From U.S. Pat. No. 6,311,223, granted 30 Oct. 2001 to Boden et al., there is known a system involving compression of a markup language, particularly, hypertext markup language (HTML) by tokenization of tags and removal of comments.
Compression techniques for XML based data have been proposed and may be based on well-known string compression algorithms. An XML-specific proposal, known as wireless binary XML (WBXML), Wireless Application Protocol Binary XML Content Format Specification, Version 1.1, 16 Jun. 1999, WAP Forum, is based on tokenizing well-known strings present in the XML data and detecting repetition of multiply occurring strings within the data which are then grouped in a string lookup table. Whilst the mechanism of WBXML is efficient, not all the protocols based on XML DTDs also provide a WBXML encoding table, needed for the WBXML compression.
Other compression string compression algorithms are known, particularly Lempel-Ziv encoding, J. Ziv and A. Lempel, “A Universal Algorithm for Sequential Data Compression”, IEEE Transactions on Information Theory, Vol. 23, pp. 337-342, 1977, and Huffmann encoding, Huffmann, D, “A Method for the Construction of Minimum Redundancy Codes”, Proc. IRE, vol. 40, pp. 1098-1101, September 1952. Of the above two string compression algorithms, Huffmann encoding provides the densest achievable compaction. However, Huffmann encoding requires a statistical analysis of the input data before the compression takes place. Furthermore both entities exchanging data items must agree in advance on the chosen, data dependent, encoding to exchange Huffmann-encoded data.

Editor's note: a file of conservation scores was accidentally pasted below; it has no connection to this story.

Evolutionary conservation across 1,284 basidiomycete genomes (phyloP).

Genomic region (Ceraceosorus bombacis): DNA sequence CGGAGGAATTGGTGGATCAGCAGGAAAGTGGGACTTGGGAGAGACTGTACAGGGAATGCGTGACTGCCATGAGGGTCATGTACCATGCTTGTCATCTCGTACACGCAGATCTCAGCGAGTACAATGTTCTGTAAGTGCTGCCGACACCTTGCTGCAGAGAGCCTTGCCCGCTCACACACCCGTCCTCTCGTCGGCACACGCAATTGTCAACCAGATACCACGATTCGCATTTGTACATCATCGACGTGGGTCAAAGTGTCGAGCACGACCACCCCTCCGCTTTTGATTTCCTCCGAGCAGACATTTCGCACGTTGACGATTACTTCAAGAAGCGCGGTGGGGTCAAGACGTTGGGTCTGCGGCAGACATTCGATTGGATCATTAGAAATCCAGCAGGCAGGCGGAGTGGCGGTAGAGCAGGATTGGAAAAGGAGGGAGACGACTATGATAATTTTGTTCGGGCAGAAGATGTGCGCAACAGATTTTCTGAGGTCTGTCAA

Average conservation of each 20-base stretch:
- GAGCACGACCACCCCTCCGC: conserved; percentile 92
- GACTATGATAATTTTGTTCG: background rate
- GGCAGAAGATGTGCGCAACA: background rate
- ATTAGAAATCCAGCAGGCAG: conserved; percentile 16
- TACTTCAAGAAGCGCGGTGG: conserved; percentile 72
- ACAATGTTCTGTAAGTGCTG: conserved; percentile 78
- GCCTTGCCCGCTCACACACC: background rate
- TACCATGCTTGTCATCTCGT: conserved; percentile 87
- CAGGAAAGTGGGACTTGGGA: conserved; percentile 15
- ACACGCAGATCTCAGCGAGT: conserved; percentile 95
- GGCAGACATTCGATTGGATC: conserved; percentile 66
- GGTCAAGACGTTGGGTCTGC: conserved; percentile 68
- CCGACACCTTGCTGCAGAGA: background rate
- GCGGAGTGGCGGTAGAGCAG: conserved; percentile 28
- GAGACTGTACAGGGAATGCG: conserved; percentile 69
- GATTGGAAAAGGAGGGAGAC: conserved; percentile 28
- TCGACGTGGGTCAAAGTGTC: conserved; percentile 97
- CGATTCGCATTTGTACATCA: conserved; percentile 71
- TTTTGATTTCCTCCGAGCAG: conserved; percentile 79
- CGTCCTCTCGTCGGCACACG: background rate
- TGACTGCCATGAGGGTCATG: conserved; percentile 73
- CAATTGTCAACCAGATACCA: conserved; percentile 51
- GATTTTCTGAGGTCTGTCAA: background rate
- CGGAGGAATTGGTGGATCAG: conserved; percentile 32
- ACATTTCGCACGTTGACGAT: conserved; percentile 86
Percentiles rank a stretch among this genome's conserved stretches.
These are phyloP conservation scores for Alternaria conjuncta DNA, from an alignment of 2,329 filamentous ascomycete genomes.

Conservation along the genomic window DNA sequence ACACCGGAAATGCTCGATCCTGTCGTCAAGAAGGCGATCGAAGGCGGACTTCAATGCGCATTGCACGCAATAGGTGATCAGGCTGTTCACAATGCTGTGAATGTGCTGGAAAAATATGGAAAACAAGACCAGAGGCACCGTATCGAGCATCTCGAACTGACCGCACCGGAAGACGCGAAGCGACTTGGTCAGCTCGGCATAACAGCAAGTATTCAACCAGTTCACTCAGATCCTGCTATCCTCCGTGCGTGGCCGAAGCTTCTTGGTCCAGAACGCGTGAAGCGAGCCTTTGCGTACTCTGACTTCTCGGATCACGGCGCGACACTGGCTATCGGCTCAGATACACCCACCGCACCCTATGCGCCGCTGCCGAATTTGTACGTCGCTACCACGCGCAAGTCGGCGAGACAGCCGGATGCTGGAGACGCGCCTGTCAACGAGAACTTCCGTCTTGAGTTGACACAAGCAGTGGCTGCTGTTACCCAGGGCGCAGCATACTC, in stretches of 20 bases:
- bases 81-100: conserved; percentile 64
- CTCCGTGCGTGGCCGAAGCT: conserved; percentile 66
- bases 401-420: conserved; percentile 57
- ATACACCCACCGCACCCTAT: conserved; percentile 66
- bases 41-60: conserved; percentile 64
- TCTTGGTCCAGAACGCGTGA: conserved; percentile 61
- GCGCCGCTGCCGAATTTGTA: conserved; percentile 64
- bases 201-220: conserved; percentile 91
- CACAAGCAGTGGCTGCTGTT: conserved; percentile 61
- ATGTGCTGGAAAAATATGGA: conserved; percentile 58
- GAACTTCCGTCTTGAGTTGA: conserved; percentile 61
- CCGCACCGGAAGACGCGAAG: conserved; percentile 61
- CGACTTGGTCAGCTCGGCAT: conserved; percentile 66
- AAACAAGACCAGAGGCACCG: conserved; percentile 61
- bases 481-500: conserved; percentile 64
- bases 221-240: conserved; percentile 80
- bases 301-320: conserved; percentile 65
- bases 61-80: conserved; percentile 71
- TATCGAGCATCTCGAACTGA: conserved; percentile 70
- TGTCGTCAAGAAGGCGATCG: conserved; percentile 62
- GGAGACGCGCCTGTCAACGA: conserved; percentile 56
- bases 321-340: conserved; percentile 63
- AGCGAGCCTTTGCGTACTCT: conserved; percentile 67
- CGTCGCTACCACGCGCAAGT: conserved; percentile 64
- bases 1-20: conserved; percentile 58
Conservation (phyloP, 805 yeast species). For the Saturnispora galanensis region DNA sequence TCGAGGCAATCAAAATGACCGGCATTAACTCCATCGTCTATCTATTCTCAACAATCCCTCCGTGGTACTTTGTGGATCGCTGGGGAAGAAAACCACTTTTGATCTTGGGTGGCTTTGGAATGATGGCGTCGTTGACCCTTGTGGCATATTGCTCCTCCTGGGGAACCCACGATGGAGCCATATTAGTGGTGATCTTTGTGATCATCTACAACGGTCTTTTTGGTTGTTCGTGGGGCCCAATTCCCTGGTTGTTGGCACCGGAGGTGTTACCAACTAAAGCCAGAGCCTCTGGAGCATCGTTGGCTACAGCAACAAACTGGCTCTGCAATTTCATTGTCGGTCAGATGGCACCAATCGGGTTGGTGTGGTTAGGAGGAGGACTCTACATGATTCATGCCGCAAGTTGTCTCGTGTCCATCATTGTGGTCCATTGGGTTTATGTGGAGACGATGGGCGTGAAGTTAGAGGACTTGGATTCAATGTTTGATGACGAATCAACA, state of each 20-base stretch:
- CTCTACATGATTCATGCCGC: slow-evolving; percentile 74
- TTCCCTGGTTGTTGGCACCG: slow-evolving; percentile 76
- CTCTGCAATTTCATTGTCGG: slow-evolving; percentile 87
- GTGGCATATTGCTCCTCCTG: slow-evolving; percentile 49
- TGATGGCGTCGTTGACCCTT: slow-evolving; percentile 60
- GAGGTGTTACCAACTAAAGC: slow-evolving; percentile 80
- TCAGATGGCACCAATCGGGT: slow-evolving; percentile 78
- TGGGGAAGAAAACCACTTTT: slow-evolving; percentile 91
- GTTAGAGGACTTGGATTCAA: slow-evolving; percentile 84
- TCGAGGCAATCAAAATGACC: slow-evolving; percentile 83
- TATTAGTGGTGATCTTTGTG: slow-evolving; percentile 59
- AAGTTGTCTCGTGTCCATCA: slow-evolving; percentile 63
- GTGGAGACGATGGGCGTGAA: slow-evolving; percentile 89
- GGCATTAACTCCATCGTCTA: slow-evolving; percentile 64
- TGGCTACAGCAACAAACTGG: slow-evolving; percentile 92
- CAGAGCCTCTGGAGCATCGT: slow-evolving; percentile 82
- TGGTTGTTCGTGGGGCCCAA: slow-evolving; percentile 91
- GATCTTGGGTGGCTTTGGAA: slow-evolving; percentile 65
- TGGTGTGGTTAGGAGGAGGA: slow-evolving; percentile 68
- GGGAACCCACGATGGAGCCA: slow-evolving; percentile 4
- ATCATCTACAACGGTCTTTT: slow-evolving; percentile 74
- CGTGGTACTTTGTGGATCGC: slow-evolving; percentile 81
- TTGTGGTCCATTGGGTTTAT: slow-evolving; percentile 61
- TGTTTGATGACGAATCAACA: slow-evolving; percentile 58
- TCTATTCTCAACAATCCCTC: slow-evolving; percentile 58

Whilst much XML data represents free-form data containing arbitrary values, some protocols use XML data to encode data which may only take a limited set of values. For example, the WAP forum-defined “push access protocol” (PAP), Wireless Application Protocol, Push Access Protocol Specification, November 1999, WAP Forum, uses an XML DTD to specify the protocol headers. More particularly, it is possible to associate a quality-of-service element with a push-message where the quality-of-service fields are represented as name-value pairs with both names and values represented as strings. Given the limited number of options for most values as well as the a priori set of known attribute names, such encoding is sub-optimal from an information theoretic point of view.
However the approaches, as described above, have disadvantages. For example, WBXML compression is not suitable for protocols based on XML DTDs that do not provide a WBXML encoding table since the encoding tables must be disseminated before communicating entities may exchange compressed XML. The densest achievable compaction for Huffmann encoding is limited by statistical analysis of the input data which is required before the compression takes place. Plain, textual XML representation of PAP protocol entities is sub-optimal from an information theoretic point of view since PAP protocol requires a set of textual strings to encode values from an often small and predefined value set.